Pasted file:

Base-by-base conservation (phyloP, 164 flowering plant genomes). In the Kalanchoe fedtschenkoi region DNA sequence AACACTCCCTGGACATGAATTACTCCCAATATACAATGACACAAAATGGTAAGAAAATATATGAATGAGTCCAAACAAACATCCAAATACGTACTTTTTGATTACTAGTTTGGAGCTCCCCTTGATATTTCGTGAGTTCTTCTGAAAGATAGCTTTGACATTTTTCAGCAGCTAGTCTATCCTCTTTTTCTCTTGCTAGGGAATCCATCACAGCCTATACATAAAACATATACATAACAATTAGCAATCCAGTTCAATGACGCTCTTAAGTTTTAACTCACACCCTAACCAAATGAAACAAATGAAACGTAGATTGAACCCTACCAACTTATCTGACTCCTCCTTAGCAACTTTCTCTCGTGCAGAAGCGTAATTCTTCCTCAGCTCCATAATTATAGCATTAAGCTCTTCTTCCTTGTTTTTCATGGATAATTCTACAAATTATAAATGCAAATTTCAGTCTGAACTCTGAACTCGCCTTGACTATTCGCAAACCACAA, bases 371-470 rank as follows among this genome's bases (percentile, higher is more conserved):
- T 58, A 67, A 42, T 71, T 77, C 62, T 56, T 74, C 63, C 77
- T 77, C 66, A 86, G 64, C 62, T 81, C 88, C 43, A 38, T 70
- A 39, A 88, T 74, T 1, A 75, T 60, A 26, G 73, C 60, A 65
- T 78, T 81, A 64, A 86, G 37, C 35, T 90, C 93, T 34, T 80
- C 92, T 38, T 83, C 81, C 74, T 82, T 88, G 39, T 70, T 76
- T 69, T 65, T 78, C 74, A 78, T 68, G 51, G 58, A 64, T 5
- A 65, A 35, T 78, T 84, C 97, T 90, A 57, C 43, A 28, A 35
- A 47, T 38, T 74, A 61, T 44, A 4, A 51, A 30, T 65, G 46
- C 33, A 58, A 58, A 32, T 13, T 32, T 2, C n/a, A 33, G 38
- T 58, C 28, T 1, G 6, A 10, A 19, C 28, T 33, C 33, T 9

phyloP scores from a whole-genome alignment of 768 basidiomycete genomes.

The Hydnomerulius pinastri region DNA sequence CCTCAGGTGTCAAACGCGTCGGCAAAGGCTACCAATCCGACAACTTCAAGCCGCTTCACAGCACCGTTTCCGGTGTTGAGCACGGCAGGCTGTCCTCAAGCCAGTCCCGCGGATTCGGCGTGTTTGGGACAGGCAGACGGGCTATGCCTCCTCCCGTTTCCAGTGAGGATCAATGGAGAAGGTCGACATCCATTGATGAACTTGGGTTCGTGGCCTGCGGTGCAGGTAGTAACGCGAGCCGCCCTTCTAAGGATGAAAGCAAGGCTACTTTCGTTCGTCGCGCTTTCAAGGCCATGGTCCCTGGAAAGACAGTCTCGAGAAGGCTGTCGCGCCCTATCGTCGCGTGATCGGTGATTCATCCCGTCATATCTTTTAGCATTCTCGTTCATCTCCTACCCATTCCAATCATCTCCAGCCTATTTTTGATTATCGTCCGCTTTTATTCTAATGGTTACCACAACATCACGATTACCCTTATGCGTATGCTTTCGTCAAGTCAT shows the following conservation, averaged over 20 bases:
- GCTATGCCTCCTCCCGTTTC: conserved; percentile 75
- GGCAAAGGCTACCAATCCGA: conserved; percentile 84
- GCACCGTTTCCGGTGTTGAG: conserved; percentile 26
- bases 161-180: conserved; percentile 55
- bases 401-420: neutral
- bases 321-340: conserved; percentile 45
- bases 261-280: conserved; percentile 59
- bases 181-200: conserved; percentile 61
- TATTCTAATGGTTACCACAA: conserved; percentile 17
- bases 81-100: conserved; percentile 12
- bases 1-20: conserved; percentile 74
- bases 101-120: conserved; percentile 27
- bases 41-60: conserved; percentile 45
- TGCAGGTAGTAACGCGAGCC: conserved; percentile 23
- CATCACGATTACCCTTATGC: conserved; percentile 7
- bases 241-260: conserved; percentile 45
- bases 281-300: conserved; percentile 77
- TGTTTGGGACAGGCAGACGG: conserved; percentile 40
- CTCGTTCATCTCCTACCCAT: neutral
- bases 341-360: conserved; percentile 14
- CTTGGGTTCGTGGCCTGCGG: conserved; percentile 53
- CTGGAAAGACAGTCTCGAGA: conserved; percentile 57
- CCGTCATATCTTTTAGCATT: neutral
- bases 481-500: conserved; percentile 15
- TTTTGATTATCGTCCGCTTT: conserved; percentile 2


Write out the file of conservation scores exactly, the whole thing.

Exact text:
Base-by-base conservation (phyloP, 164 flowering plant genomes). In the Kalanchoe fedtschenkoi region DNA sequence AACACTCCCTGGACATGAATTACTCCCAATATACAATGACACAAAATGGTAAGAAAATATATGAATGAGTCCAAACAAACATCCAAATACGTACTTTTTGATTACTAGTTTGGAGCTCCCCTTGATATTTCGTGAGTTCTTCTGAAAGATAGCTTTGACATTTTTCAGCAGCTAGTCTATCCTCTTTTTCTCTTGCTAGGGAATCCATCACAGCCTATACATAAAACATATACATAACAATTAGCAATCCAGTTCAATGACGCTCTTAAGTTTTAACTCACACCCTAACCAAATGAAACAAATGAAACGTAGATTGAACCCTACCAACTTATCTGACTCCTCCTTAGCAACTTTCTCTCGTGCAGAAGCGTAATTCTTCCTCAGCTCCATAATTATAGCATTAAGCTCTTCTTCCTTGTTTTTCATGGATAATTCTACAAATTATAAATGCAAATTTCAGTCTGAACTCTGAACTCGCCTTGACTATTCGCAAACCACAA, bases 371-470 rank as follows among this genome's bases (percentile, higher is more conserved):
- T 58, A 67, A 42, T 71, T 77, C 62, T 56, T 74, C 63, C 77
- T 77, C 66, A 86, G 64, C 62, T 81, C 88, C 43, A 38, T 70
- A 39, A 88, T 74, T 1, A 75, T 60, A 26, G 73, C 60, A 65
- T 78, T 81, A 64, A 86, G 37, C 35, T 90, C 93, T 34, T 80
- C 92, T 38, T 83, C 81, C 74, T 82, T 88, G 39, T 70, T 76
- T 69, T 65, T 78, C 74, A 78, T 68, G 51, G 58, A 64, T 5
- A 65, A 35, T 78, T 84, C 97, T 90, A 57, C 43, A 28, A 35
- A 47, T 38, T 74, A 61, T 44, A 4, A 51, A 30, T 65, G 46
- C 33, A 58, A 58, A 32, T 13, T 32, T 2, C n/a, A 33, G 38
- T 58, C 28, T 1, G 6, A 10, A 19, C 28, T 33, C 33, T 9

phyloP scores from a whole-genome alignment of 768 basidiomycete genomes.

The Hydnomerulius pinastri region DNA sequence CCTCAGGTGTCAAACGCGTCGGCAAAGGCTACCAATCCGACAACTTCAAGCCGCTTCACAGCACCGTTTCCGGTGTTGAGCACGGCAGGCTGTCCTCAAGCCAGTCCCGCGGATTCGGCGTGTTTGGGACAGGCAGACGGGCTATGCCTCCTCCCGTTTCCAGTGAGGATCAATGGAGAAGGTCGACATCCATTGATGAACTTGGGTTCGTGGCCTGCGGTGCAGGTAGTAACGCGAGCCGCCCTTCTAAGGATGAAAGCAAGGCTACTTTCGTTCGTCGCGCTTTCAAGGCCATGGTCCCTGGAAAGACAGTCTCGAGAAGGCTGTCGCGCCCTATCGTCGCGTGATCGGTGATTCATCCCGTCATATCTTTTAGCATTCTCGTTCATCTCCTACCCATTCCAATCATCTCCAGCCTATTTTTGATTATCGTCCGCTTTTATTCTAATGGTTACCACAACATCACGATTACCCTTATGCGTATGCTTTCGTCAAGTCAT shows the following conservation, averaged over 20 bases:
- GCTATGCCTCCTCCCGTTTC: conserved; percentile 75
- GGCAAAGGCTACCAATCCGA: conserved; percentile 84
- GCACCGTTTCCGGTGTTGAG: conserved; percentile 26
- bases 161-180: conserved; percentile 55
- bases 401-420: neutral
- bases 321-340: conserved; percentile 45
- bases 261-280: conserved; percentile 59
- bases 181-200: conserved; percentile 61
- TATTCTAATGGTTACCACAA: conserved; percentile 17
- bases 81-100: conserved; percentile 12
- bases 1-20: conserved; percentile 74
- bases 101-120: conserved; percentile 27
- bases 41-60: conserved; percentile 45
- TGCAGGTAGTAACGCGAGCC: conserved; percentile 23
- CATCACGATTACCCTTATGC: conserved; percentile 7
- bases 241-260: conserved; percentile 45
- bases 281-300: conserved; percentile 77
- TGTTTGGGACAGGCAGACGG: conserved; percentile 40
- CTCGTTCATCTCCTACCCAT: neutral
- bases 341-360: conserved; percentile 14
- CTTGGGTTCGTGGCCTGCGG: conserved; percentile 53
- CTGGAAAGACAGTCTCGAGA: conserved; percentile 57
- CCGTCATATCTTTTAGCATT: neutral
- bases 481-500: conserved; percentile 15
- TTTTGATTATCGTCCGCTTT: conserved; percentile 2